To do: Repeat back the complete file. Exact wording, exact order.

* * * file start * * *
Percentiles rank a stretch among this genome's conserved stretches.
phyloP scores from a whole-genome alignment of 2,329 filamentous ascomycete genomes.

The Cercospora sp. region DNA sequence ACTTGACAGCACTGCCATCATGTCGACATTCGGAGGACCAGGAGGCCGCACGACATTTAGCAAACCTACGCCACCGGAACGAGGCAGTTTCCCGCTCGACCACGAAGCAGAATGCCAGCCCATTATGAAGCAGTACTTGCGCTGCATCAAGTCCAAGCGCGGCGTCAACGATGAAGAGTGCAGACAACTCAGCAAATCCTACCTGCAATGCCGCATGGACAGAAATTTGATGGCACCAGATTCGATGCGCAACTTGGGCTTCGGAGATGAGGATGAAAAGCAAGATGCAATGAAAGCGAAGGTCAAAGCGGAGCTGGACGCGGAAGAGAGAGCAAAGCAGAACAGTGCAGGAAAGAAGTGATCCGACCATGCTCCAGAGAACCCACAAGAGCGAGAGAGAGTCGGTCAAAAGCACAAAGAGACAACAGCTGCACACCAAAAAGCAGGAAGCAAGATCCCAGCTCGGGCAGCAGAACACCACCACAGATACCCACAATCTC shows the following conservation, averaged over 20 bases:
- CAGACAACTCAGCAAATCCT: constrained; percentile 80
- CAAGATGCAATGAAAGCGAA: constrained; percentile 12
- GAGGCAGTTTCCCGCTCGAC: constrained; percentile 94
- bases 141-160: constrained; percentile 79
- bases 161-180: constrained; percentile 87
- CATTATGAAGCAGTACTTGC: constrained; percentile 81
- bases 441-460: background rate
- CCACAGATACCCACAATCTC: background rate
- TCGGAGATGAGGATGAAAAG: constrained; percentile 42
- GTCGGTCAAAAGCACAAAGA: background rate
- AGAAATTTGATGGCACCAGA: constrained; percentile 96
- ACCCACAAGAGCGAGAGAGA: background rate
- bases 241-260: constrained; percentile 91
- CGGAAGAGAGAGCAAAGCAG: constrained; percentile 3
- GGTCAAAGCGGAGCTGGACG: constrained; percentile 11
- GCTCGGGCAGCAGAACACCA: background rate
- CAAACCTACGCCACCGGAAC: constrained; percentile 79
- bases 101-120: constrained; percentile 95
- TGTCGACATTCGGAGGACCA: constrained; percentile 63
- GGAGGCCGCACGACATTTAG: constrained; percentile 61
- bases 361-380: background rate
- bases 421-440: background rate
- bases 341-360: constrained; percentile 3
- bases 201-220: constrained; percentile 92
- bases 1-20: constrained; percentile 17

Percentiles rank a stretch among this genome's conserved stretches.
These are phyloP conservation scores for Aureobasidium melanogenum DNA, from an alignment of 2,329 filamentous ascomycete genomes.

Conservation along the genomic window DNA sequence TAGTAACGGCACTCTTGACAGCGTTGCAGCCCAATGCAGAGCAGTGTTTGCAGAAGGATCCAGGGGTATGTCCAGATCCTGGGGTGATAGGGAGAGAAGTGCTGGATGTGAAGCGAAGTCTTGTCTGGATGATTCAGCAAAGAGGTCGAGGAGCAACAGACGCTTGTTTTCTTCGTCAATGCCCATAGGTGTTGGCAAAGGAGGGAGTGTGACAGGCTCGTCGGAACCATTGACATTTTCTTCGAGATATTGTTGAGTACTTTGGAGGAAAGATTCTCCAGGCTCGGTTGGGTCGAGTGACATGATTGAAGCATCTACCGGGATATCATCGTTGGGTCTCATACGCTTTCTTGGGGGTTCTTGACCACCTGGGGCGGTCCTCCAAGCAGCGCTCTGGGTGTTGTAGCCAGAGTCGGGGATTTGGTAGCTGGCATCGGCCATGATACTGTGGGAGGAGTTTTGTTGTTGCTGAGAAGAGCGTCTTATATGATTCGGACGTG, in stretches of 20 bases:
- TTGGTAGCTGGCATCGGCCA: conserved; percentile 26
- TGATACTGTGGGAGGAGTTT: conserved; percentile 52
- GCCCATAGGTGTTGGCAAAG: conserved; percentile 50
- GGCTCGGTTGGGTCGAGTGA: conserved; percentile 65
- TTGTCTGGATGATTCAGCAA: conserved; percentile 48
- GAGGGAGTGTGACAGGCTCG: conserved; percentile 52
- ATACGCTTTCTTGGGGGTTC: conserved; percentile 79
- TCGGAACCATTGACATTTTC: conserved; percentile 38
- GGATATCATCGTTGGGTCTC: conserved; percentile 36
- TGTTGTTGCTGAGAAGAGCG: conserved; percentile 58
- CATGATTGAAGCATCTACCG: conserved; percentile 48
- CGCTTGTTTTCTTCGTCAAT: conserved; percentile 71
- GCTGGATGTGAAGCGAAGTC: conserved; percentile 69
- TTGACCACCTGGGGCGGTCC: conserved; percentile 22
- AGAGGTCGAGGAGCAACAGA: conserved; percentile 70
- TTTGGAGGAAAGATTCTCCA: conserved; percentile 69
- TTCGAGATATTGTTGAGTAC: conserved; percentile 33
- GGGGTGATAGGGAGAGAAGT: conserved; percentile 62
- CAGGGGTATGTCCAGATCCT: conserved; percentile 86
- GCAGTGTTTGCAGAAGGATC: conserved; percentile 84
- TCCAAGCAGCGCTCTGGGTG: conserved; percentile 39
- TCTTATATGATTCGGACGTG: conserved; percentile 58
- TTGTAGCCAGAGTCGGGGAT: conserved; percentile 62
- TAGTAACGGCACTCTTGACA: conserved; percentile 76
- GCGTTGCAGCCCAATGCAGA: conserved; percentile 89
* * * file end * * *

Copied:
Percentiles rank a stretch among this genome's conserved stretches.
phyloP scores from a whole-genome alignment of 2,329 filamentous ascomycete genomes.

The Cercospora sp. region DNA sequence ACTTGACAGCACTGCCATCATGTCGACATTCGGAGGACCAGGAGGCCGCACGACATTTAGCAAACCTACGCCACCGGAACGAGGCAGTTTCCCGCTCGACCACGAAGCAGAATGCCAGCCCATTATGAAGCAGTACTTGCGCTGCATCAAGTCCAAGCGCGGCGTCAACGATGAAGAGTGCAGACAACTCAGCAAATCCTACCTGCAATGCCGCATGGACAGAAATTTGATGGCACCAGATTCGATGCGCAACTTGGGCTTCGGAGATGAGGATGAAAAGCAAGATGCAATGAAAGCGAAGGTCAAAGCGGAGCTGGACGCGGAAGAGAGAGCAAAGCAGAACAGTGCAGGAAAGAAGTGATCCGACCATGCTCCAGAGAACCCACAAGAGCGAGAGAGAGTCGGTCAAAAGCACAAAGAGACAACAGCTGCACACCAAAAAGCAGGAAGCAAGATCCCAGCTCGGGCAGCAGAACACCACCACAGATACCCACAATCTC shows the following conservation, averaged over 20 bases:
- CAGACAACTCAGCAAATCCT: constrained; percentile 80
- CAAGATGCAATGAAAGCGAA: constrained; percentile 12
- GAGGCAGTTTCCCGCTCGAC: constrained; percentile 94
- bases 141-160: constrained; percentile 79
- bases 161-180: constrained; percentile 87
- CATTATGAAGCAGTACTTGC: constrained; percentile 81
- bases 441-460: background rate
- CCACAGATACCCACAATCTC: background rate
- TCGGAGATGAGGATGAAAAG: constrained; percentile 42
- GTCGGTCAAAAGCACAAAGA: background rate
- AGAAATTTGATGGCACCAGA: constrained; percentile 96
- ACCCACAAGAGCGAGAGAGA: background rate
- bases 241-260: constrained; percentile 91
- CGGAAGAGAGAGCAAAGCAG: constrained; percentile 3
- GGTCAAAGCGGAGCTGGACG: constrained; percentile 11
- GCTCGGGCAGCAGAACACCA: background rate
- CAAACCTACGCCACCGGAAC: constrained; percentile 79
- bases 101-120: constrained; percentile 95
- TGTCGACATTCGGAGGACCA: constrained; percentile 63
- GGAGGCCGCACGACATTTAG: constrained; percentile 61
- bases 361-380: background rate
- bases 421-440: background rate
- bases 341-360: constrained; percentile 3
- bases 201-220: constrained; percentile 92
- bases 1-20: constrained; percentile 17

Percentiles rank a stretch among this genome's conserved stretches.
These are phyloP conservation scores for Aureobasidium melanogenum DNA, from an alignment of 2,329 filamentous ascomycete genomes.

Conservation along the genomic window DNA sequence TAGTAACGGCACTCTTGACAGCGTTGCAGCCCAATGCAGAGCAGTGTTTGCAGAAGGATCCAGGGGTATGTCCAGATCCTGGGGTGATAGGGAGAGAAGTGCTGGATGTGAAGCGAAGTCTTGTCTGGATGATTCAGCAAAGAGGTCGAGGAGCAACAGACGCTTGTTTTCTTCGTCAATGCCCATAGGTGTTGGCAAAGGAGGGAGTGTGACAGGCTCGTCGGAACCATTGACATTTTCTTCGAGATATTGTTGAGTACTTTGGAGGAAAGATTCTCCAGGCTCGGTTGGGTCGAGTGACATGATTGAAGCATCTACCGGGATATCATCGTTGGGTCTCATACGCTTTCTTGGGGGTTCTTGACCACCTGGGGCGGTCCTCCAAGCAGCGCTCTGGGTGTTGTAGCCAGAGTCGGGGATTTGGTAGCTGGCATCGGCCATGATACTGTGGGAGGAGTTTTGTTGTTGCTGAGAAGAGCGTCTTATATGATTCGGACGTG, in stretches of 20 bases:
- TTGGTAGCTGGCATCGGCCA: conserved; percentile 26
- TGATACTGTGGGAGGAGTTT: conserved; percentile 52
- GCCCATAGGTGTTGGCAAAG: conserved; percentile 50
- GGCTCGGTTGGGTCGAGTGA: conserved; percentile 65
- TTGTCTGGATGATTCAGCAA: conserved; percentile 48
- GAGGGAGTGTGACAGGCTCG: conserved; percentile 52
- ATACGCTTTCTTGGGGGTTC: conserved; percentile 79
- TCGGAACCATTGACATTTTC: conserved; percentile 38
- GGATATCATCGTTGGGTCTC: conserved; percentile 36
- TGTTGTTGCTGAGAAGAGCG: conserved; percentile 58
- CATGATTGAAGCATCTACCG: conserved; percentile 48
- CGCTTGTTTTCTTCGTCAAT: conserved; percentile 71
- GCTGGATGTGAAGCGAAGTC: conserved; percentile 69
- TTGACCACCTGGGGCGGTCC: conserved; percentile 22
- AGAGGTCGAGGAGCAACAGA: conserved; percentile 70
- TTTGGAGGAAAGATTCTCCA: conserved; percentile 69
- TTCGAGATATTGTTGAGTAC: conserved; percentile 33
- GGGGTGATAGGGAGAGAAGT: conserved; percentile 62
- CAGGGGTATGTCCAGATCCT: conserved; percentile 86
- GCAGTGTTTGCAGAAGGATC: conserved; percentile 84
- TCCAAGCAGCGCTCTGGGTG: conserved; percentile 39
- TCTTATATGATTCGGACGTG: conserved; percentile 58
- TTGTAGCCAGAGTCGGGGAT: conserved; percentile 62
- TAGTAACGGCACTCTTGACA: conserved; percentile 76
- GCGTTGCAGCCCAATGCAGA: conserved; percentile 89